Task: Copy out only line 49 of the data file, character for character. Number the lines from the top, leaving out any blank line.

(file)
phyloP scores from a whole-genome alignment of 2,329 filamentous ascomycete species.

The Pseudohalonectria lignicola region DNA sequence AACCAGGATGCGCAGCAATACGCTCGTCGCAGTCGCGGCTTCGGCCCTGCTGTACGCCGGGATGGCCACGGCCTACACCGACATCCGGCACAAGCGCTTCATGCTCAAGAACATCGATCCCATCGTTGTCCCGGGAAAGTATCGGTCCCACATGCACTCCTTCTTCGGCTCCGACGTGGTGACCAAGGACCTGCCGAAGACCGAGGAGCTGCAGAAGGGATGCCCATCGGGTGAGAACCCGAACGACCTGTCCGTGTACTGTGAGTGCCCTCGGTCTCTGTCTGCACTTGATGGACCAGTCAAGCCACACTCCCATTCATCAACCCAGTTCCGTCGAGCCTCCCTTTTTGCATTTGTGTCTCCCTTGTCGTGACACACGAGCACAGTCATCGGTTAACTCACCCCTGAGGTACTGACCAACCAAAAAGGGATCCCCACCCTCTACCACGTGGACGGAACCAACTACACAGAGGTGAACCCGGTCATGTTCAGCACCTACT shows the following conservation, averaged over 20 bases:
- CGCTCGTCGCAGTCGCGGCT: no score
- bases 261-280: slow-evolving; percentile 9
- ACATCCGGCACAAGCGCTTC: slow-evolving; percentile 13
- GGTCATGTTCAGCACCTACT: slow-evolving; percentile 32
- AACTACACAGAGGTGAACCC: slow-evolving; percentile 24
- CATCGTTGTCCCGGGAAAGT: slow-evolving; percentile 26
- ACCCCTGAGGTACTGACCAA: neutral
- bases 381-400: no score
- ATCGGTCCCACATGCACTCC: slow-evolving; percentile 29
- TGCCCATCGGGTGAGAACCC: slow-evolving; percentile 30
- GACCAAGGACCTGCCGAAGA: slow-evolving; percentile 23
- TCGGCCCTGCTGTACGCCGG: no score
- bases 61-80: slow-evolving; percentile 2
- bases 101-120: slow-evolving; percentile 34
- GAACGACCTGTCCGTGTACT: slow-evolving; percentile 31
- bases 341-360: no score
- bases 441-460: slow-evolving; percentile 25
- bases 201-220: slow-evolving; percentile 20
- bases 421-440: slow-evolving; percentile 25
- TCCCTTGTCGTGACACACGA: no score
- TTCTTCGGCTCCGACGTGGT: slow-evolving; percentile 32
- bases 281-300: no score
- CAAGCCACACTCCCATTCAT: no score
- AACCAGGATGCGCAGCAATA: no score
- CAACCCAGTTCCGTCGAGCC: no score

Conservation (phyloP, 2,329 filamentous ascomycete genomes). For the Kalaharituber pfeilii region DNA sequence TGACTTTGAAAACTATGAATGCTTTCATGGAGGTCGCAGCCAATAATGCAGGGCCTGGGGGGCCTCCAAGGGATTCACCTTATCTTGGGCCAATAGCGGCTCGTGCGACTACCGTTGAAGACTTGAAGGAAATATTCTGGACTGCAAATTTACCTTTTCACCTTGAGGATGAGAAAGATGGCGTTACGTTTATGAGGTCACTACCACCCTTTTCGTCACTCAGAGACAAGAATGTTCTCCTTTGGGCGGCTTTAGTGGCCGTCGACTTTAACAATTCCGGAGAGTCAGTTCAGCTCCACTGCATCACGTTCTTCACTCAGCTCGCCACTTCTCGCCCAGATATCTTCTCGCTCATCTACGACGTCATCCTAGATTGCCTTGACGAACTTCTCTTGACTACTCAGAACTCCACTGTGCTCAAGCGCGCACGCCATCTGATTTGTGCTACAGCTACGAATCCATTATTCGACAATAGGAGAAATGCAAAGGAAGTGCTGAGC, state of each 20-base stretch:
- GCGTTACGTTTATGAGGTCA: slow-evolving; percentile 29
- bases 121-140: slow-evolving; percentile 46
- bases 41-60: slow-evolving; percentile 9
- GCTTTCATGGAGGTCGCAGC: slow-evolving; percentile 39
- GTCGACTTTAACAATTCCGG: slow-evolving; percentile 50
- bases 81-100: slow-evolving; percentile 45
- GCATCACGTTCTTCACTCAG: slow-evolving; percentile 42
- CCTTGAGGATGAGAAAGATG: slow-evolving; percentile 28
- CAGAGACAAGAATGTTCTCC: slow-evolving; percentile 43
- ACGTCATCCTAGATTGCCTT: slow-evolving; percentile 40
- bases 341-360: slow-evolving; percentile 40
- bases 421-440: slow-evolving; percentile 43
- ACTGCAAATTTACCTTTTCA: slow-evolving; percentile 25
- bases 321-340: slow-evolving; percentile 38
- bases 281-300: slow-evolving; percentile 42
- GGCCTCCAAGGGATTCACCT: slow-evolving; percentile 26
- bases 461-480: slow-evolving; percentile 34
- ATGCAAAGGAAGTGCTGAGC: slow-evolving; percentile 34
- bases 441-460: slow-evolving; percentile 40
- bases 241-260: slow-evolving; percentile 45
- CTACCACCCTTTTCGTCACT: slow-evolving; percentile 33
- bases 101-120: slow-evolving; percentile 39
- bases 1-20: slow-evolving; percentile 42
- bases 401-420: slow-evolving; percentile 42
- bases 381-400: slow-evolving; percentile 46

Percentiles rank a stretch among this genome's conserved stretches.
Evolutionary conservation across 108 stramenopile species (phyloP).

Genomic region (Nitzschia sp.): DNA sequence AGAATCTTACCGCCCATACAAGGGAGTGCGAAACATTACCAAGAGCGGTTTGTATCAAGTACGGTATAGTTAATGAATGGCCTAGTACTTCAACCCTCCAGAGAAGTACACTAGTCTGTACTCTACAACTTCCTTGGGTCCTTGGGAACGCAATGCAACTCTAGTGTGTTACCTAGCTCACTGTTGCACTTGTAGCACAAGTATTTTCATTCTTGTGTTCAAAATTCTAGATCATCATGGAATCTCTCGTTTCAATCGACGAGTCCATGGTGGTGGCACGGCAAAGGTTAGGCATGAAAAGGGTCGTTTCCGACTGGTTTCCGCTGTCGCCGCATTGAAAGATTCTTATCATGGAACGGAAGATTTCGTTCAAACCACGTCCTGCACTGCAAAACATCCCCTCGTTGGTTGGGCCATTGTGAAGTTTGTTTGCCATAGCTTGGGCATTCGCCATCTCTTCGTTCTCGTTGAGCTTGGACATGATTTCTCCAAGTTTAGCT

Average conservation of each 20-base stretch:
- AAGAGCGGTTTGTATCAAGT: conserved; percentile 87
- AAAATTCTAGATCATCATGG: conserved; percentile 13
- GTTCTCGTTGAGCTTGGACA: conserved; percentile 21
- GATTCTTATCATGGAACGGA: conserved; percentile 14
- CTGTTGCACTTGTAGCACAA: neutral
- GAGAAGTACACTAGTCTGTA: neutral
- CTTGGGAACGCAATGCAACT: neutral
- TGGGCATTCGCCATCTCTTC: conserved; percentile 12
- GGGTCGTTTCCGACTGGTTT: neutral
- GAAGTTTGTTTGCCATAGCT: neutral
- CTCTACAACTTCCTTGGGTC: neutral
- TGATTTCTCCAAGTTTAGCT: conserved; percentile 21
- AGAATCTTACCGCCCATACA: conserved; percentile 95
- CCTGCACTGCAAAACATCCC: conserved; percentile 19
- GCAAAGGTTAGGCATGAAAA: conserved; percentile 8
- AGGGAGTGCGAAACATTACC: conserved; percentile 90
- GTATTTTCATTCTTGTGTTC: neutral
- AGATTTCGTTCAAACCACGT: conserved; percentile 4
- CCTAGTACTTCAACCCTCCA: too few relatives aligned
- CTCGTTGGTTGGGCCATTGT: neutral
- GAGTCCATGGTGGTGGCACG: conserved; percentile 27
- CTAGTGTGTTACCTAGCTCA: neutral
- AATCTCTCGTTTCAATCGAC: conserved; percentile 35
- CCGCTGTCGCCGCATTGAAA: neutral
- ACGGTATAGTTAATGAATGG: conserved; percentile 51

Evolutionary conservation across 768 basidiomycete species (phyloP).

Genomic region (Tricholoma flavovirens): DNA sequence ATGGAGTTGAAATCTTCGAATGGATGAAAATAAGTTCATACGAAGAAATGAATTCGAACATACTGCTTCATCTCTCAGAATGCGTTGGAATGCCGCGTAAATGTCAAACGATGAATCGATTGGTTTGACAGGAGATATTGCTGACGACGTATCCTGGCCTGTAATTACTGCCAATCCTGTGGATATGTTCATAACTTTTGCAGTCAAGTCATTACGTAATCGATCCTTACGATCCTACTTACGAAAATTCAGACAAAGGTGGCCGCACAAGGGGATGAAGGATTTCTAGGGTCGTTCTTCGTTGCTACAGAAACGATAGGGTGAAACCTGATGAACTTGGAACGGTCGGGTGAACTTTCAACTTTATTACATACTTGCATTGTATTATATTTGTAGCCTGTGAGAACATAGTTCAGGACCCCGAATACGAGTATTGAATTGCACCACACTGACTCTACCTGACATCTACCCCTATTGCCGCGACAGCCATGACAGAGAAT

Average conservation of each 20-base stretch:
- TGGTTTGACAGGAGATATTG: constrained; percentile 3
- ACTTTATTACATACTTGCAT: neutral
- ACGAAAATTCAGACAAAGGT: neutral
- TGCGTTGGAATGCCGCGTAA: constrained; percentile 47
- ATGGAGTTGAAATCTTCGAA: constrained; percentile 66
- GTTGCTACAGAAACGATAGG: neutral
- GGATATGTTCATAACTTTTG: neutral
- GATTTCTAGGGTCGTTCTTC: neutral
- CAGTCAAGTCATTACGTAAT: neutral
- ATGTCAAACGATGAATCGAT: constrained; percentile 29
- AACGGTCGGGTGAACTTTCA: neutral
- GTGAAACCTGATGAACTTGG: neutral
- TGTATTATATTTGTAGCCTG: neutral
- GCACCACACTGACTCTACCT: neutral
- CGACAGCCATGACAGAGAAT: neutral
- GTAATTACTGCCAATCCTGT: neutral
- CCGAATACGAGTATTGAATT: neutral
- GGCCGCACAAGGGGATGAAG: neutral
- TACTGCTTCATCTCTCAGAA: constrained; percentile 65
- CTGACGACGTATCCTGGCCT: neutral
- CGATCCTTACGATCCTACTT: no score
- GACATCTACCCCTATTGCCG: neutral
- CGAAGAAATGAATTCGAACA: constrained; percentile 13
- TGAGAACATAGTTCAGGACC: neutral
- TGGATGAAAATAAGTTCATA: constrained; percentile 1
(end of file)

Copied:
- CTACCACCCTTTTCGTCACT: slow-evolving; percentile 33